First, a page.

26 March 2020

Covid 19 - European Regulatory Updates

As the pandemic accelerates, European regulators have moved fast to shore up what they can of the financial system by relaxing, clarifying and delaying new rules and requirements. Below we set out a brief survey of those regulatory actions through 25th March.

European Regulatory Actions 

Financial Conduct Authority

  • 26/03/20:  Audited financial accounts:  The FCA, PRA and the Financial Reporting Council have issued guidance to firms on the production of audited annual accounts.  The FCA has given listed companies an extra two months to produce these (and urges market participants not to draw adverse inferences if companies chose to take this extra time).  The FRC has given guidance on making forward looking judgements and for auditors on carrying out audit responsibilities. 

  • 25/03/20:  LIBOR:  The FCA and the Bank of England have confirmed that the central assumption that firms cannot rely on LIBOR being published after the end of 2021 has not changed.  Firms must continue to transition away from LIBOR.

  • 21/03/20:  Preliminary financial statements:  The FCA has introduced a voluntary moratorium on companies with an official listing publishing preliminary financial statements.  The FCA also reminds firms that the Market Abuse Regulation (MAR)  is still in force, and when relevant, inside information must be announced, and persons discharging managerial responsibilities (PDMRs) and closely associated persons must still report when required to under MAR.

  • Regulatory reporting:  Firms experiencing difficulties sending in regulatory data must keep appropriate records and submit as soon as they are able.

Prudential Regulation Authority

  • 25/03/20:  Prudential adjustments:  In a joint letter with the Treasury and the FCA, the Bank of England has reminded banks that the countercyclical capital buffer has been reduced to 0% (though note that the PRA’s expectations is that firms will not increase dividends and distributions) and that there is guidance in place to remind firms to make use of buffers if necessary.  The 2020 stress test is now cancelled.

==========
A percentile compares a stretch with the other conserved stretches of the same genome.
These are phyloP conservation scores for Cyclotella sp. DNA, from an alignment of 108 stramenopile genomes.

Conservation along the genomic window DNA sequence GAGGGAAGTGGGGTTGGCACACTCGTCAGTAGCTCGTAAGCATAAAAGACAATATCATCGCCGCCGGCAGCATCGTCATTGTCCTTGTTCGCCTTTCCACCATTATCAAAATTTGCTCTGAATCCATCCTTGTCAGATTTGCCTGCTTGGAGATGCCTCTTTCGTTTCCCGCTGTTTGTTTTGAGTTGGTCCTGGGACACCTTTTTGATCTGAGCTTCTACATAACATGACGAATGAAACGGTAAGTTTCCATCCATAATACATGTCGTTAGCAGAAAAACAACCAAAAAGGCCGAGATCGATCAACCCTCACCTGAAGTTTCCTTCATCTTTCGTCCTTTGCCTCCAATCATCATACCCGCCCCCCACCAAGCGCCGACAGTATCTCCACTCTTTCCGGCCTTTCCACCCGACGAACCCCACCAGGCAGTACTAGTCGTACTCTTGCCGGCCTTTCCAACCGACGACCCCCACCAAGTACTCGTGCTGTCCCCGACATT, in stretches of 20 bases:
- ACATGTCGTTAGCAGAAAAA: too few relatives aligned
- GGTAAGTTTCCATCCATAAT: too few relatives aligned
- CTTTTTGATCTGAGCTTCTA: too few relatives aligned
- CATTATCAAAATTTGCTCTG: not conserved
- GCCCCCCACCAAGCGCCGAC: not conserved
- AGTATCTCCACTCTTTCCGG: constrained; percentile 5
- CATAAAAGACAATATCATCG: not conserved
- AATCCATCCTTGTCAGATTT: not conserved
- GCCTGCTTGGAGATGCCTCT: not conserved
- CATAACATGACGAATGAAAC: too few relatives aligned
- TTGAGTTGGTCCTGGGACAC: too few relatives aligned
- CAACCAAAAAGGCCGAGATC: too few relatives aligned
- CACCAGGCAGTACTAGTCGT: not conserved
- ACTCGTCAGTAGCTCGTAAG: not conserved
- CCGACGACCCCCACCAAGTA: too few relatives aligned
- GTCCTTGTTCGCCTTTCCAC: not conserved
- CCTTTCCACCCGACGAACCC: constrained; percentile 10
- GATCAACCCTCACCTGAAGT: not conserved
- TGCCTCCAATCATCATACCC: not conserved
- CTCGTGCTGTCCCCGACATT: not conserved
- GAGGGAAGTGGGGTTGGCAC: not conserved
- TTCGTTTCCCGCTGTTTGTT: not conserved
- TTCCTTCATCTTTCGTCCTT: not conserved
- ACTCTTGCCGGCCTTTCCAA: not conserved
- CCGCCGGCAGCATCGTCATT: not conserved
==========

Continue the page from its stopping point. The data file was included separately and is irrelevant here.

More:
• Regulatory reporting:  The PRA is accepting specified delays to PRA-owned reports.

European Securities and Markets Authority

  • 11/03/20 ESMA recommended actions:  ESMA published a statement setting out recommended actions for financial market participants:

  1. Be ready to deploy business continuity plans;

  2. Disclose any impacts on fundamentals, prospects or financial situations as required under MAR;

  3. To the extent financial reporting has not yet taken place, include qualitative and quantitative assessments of impacts in 2019 year end reports or otherwise in interim reports;

  4. Asset managers must continue to apply requirements on risk management.

  • 16/03/20 Short selling:  Holders of net short positions in shares traded on an EU regulated market must notify their regulator if they reach or exceed a position of 0.1% of issued share capital (half the previous threshold).  Note that subsequently, France, Italy, Belgium, Spain and Greece have short selling bans in place.  The UK (FCA) has indicated that it is not minded to ban, and while it will implement ESMA’s new reduced threshold, the old threshold remains while the FCA implements the necessary changes to its data-receiving technology.

  • 19/03/20 SFTR:  ESMA has delayed the reporting start date and that for the registration of Trade Repositories under the Securities Finance Transactions Regulation from 13 April to 13 July 2020.  However, ESMA does expect repositories to be registered ahead of the July date and for firms to be able to start reporting on that date.

  • 20/03/20 Tick sizes:  ESMA has delayed the application of the tick size regime (which requires firms to price certain financial instruments in the same increments) to firms defined as Systematic Internalisers under MiFID II from 26 March to 26 June 2020.

  • Communications surveillance:  ESMA has relaxed video communications monitoring requirements under MiFID II in circumstances when firms are unable to monitor.  Firms will be expected to use all possible efforts to ensure the measures are temporary and to revert to recording phone calls as soon as possible.

European Banking Authority

  • 25/03/20  Default, forbearance and IFRS9: The EBA has released a statement on the application of its prudential framework on default, forbearance and IFRS9.  Key points are:

  1. Public and private moratoria addressed to broad ranges of product classes or customers do not automatically have to be classified as forbearance measures;

  2. There is flexibility around default classifications;

  3. Firms should make careful assessments of obligors’ unlikeliness to repay;

  4. The EBA does not think there is currently a need to reclassify the measures banks are taking under the definition of forbearance;

  5. Note that ESMA has supported measures to provide temporary relief to borrowers under IFRS9.

A Guide to Doing Business in China

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